Many people use old window sashes. Be aware, however, that some old frames may be covered with lead-based paint. If in doubt, pass on them, and keep looking until you find windows that the owner can assure you are lead-free. Also, make sure the wood isn’t rotting and the glass is secured firmly inside the frame. Be careful when handling the glass, and keep small children away from it.
In extreme northern areas, glass isn’t always the best option. “Here in Alaska, glass coldframes break under the weight of our heavy winter snow,” explains Jeff Lowenfels, a gardening columnist, “so we tend to rely on thick sheets of Lucite or other window-strength plastic instead.”
If you’re buying material to cover your coldframe, consider Lexan, an improvement over Lucite. Lexan stands up well to the elements (like rain, sleet, ice, or snow). And it insulates especially well.
Other gardeners prefer the corrugated fiberglass (4-by-8-foot panels) sold for greenhouse walls. Although it costs a little more than other plastics, it lets in a lot of light and doesn’t turn yellow with prolonged exposure to sunlight.
The simplest frame uses hay bales: Just arrange four bales of hay or straw into a square shape to make the sides of your coldframe. Put your glass or plastic cover on top of the bales. (Use the straw for mulch next spring, after you disassemble the frame.)
If you can’t get bales of hay or straw where you live, you can use other materials for your side walls. Cinder blocks are a good alternative; just be sure to turn them on their sides so the holes point up and down. Otherwise, air will pass through. Cover the top holes to keep the structure warmer.
To make a more permanent and easily vented structure, build the sides from wood and attach your top to it with hinges. Cedar, cypress, and redwood are naturally rot-resistant, but you can use almost any kind of wood—as long as it isn’t pressure treated (CCA, Wolmanized, and so on). Pressure-treated wood contains highly toxic substances, including arsenic. Secure the pieces of wood with elbow braces at each corner, glued and then screwed in with two 1- or 1 1⁄2-inch galvanized screws.
If you garden in an extremely cold area, you’ll need a more permanent and better insulated coldframe. Jan Scheefer, a high-altitude gardener in Gunnison, Colorado, made her coldframe walls out of 6-inch-thick poured concrete, which she painted black to absorb solar heat. She capped the frame with corrugated fiberglass framed with pine 2-by-4s.
Stone and mortar walls are another option. Building stone walls requires more labor and know-how than pouring concrete, but they can be much less expensive if you happen to have stone on your property.
By digging a pit beneath your coldframe, you can plant 6 to 8 inches below the surrounding soil level—so the soil will insulate your plants. But digging a pit requires moving a lot of soil, and it makes your coldframe more permanent than you may want.
If you do dig, be aware that rain can run off the frozen ground and into the unfrozen frame bed, causing flooding problems. To prevent this from happening, put a layer of gravel at the bottom of the pit, beneath the layer of soil.
There are other ways to insulate your plants that don’t require a pit. You can pile soil, leaves, or wood chips around the outside of an aboveground frame to hold heat. Or consider adding heat more directly. “Many Alaskans warm their coldframes by putting fresh manure or jugs of water inside,” says Lowenfels. If you go the manure route (creating a hotbed), don’t plant directly in the manure—your plants will burn. Instead, cover the manure with 6 to 8 inches of soil before planting.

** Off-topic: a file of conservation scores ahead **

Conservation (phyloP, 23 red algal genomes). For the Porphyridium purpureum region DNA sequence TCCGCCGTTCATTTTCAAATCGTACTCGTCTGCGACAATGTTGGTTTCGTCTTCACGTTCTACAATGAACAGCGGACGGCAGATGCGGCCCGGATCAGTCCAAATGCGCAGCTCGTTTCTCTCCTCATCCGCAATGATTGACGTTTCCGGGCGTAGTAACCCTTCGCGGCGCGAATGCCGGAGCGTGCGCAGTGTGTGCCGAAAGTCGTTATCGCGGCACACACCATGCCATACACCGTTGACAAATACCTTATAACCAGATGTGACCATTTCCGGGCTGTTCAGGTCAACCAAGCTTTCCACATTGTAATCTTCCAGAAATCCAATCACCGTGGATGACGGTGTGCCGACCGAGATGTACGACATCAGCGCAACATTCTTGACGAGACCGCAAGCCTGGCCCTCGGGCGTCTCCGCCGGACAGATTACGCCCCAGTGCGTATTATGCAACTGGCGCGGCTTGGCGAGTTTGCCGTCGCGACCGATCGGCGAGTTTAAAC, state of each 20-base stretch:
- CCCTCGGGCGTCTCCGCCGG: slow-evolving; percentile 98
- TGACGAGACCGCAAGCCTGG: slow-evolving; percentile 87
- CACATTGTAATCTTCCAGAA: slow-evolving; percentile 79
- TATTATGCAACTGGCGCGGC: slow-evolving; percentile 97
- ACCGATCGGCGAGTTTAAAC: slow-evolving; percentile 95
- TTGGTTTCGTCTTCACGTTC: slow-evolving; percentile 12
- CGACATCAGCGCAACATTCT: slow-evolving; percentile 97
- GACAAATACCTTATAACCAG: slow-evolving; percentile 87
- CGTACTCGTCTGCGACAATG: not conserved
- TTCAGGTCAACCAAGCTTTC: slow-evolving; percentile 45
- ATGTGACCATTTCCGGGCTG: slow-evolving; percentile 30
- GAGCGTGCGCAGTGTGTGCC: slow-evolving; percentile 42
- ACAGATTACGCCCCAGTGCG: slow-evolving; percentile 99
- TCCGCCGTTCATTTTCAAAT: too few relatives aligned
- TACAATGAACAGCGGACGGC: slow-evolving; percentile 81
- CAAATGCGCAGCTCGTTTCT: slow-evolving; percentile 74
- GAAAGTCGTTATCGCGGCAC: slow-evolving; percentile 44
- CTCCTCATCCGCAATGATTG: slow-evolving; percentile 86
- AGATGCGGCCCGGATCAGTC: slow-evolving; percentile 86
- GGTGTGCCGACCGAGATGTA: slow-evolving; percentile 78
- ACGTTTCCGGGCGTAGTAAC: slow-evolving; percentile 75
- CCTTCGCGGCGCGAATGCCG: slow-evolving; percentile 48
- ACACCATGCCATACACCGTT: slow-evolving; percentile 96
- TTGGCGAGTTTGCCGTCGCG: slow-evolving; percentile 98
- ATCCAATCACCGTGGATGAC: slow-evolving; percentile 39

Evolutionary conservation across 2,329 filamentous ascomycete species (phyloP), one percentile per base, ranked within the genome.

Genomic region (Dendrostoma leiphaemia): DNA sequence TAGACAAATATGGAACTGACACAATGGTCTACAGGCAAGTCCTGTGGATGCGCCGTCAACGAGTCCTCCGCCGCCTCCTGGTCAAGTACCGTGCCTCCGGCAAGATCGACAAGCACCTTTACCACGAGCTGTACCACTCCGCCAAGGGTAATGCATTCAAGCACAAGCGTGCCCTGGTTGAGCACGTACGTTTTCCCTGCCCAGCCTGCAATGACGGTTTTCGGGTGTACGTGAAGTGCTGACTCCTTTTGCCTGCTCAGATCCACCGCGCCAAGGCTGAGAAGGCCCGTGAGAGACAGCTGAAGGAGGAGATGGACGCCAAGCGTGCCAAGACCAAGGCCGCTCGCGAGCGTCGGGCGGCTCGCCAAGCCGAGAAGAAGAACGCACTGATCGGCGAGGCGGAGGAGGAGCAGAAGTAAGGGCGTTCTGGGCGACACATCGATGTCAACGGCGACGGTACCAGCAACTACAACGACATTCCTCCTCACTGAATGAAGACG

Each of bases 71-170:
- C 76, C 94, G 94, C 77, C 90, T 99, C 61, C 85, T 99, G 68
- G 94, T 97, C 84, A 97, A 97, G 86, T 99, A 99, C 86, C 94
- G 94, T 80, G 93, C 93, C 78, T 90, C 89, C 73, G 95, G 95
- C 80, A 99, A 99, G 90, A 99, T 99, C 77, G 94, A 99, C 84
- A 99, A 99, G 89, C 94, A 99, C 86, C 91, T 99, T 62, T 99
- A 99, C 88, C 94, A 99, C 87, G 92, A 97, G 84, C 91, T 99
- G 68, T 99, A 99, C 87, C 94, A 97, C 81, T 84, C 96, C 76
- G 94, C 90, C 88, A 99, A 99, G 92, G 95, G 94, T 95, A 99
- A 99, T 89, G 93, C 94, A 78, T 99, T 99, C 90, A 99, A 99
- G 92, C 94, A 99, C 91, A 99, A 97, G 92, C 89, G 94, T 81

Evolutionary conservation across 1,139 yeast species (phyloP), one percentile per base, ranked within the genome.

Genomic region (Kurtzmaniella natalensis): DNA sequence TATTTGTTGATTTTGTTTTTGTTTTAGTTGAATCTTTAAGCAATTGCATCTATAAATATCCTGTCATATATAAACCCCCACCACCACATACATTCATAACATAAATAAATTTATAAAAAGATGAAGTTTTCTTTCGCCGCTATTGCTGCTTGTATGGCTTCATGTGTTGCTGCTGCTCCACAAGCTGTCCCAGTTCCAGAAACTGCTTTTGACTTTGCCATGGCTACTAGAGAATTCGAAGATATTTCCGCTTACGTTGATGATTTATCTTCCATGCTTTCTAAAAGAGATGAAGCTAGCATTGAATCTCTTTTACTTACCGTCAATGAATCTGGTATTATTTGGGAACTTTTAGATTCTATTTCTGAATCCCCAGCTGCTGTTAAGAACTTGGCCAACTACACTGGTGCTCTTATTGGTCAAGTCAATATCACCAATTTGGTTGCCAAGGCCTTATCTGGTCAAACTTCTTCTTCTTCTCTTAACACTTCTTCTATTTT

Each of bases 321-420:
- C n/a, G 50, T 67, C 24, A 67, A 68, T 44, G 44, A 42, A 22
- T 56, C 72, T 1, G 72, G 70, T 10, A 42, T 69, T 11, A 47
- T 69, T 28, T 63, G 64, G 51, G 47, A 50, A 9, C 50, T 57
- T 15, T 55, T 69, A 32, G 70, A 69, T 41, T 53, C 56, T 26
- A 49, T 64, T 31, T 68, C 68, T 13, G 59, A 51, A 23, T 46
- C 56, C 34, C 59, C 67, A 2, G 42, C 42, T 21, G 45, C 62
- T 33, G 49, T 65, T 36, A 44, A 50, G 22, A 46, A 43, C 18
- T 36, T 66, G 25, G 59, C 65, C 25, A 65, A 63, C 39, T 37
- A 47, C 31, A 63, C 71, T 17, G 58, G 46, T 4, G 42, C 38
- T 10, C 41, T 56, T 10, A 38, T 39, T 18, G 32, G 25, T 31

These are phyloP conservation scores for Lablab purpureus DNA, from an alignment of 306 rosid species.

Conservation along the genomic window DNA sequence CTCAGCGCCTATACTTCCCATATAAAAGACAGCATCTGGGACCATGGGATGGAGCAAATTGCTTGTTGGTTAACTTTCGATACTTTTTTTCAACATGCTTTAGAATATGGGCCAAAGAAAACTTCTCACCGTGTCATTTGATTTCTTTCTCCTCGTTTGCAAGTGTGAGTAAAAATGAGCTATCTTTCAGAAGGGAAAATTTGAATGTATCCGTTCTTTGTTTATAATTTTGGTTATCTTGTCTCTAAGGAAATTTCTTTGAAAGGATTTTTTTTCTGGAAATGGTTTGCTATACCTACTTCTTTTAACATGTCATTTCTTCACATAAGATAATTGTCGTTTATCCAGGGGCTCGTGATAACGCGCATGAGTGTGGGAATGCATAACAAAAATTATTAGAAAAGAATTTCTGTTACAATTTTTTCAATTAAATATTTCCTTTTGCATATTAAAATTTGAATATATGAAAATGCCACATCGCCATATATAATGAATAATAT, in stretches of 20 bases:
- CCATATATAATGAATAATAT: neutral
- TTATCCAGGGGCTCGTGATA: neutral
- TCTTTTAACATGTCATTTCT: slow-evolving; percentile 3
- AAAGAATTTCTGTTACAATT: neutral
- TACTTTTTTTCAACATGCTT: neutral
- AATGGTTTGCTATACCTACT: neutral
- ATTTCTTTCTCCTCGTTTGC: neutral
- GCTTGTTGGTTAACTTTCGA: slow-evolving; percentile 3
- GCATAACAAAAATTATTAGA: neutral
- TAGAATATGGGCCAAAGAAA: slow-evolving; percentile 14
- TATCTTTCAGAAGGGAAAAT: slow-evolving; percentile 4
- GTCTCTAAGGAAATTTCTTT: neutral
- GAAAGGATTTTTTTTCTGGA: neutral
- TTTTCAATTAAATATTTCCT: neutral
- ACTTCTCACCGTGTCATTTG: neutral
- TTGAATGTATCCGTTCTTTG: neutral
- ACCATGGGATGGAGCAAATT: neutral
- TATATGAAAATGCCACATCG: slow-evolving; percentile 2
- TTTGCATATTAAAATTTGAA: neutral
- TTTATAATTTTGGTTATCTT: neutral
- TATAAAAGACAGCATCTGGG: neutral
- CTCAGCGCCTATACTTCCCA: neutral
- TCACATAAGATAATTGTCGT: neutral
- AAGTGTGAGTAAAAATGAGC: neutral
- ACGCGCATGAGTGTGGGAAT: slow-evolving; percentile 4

If possible, orient your coldframe to the south, with the top angled about 25 to 30 percent from front to back. If that isn’t possible, at least make sure your coldframe is in a sunny spot. And angle the top enough for rain to run off.
If you garden in an area with severe northern exposure (such as in Alaska), you’ll need to angle your coldframe a bit more steeply because of the sharp angle of the sun during spring and fall at those longitudes.
Don’t Forget to Vent
Proper ventilation is probably the most important part of growing inside a coldframe! On warm or cool sunny days, heat can build up inside the sealed frame, so you’ll need to open the lid. Leave it closed and you risk cooking your crops before you harvest them.
The most basic venting tool is a sturdy stick or dowel that you use to prop open the top, late in the morning of any sunny day when outside temperature is expected to rise above 40ºF. (On a sunny 50ºF day, the temperature inside your coldframe can quickly soar to 80ºF.) Make notches in the stick so you can prop open the top at different heights, depending on the outside temperature. And always close the lid or vent by late afternoon so some of the insulating heat of the day is trapped inside to help protect against the night’s chill.
The most reliable solution, though, is to include an automatic vent in your frame design (unless you live in a very snowy region; the vents usually aren’t strong enough to lift the load). Such vents automatically open and shut your coldframe when specific temperatures are reached.
So what’s the real secret to successful coldframe use? Paying attention to the conditions and your plants—just like you do with everything else in gardening.
What’s in for Coldframes?
What can you grow in your coldframe? Anything you grow in your garden: In many areas, you can sow seeds of spinach, lettuce, kale, choys, and other salad greens in fall to enjoy in winter. Or, transplant heads of lettuce, cabbage, and cauliflower inside the frame. Consider transplanting a short pepper plant or two for extended production through another month or two.
In areas with an extra-short growing season, a coldframe may be the only way to grow warm-weather crops. High-altitude gardeners and Alaskans use coldframes through summer to raise tomatoes, green beans, and cucumbers.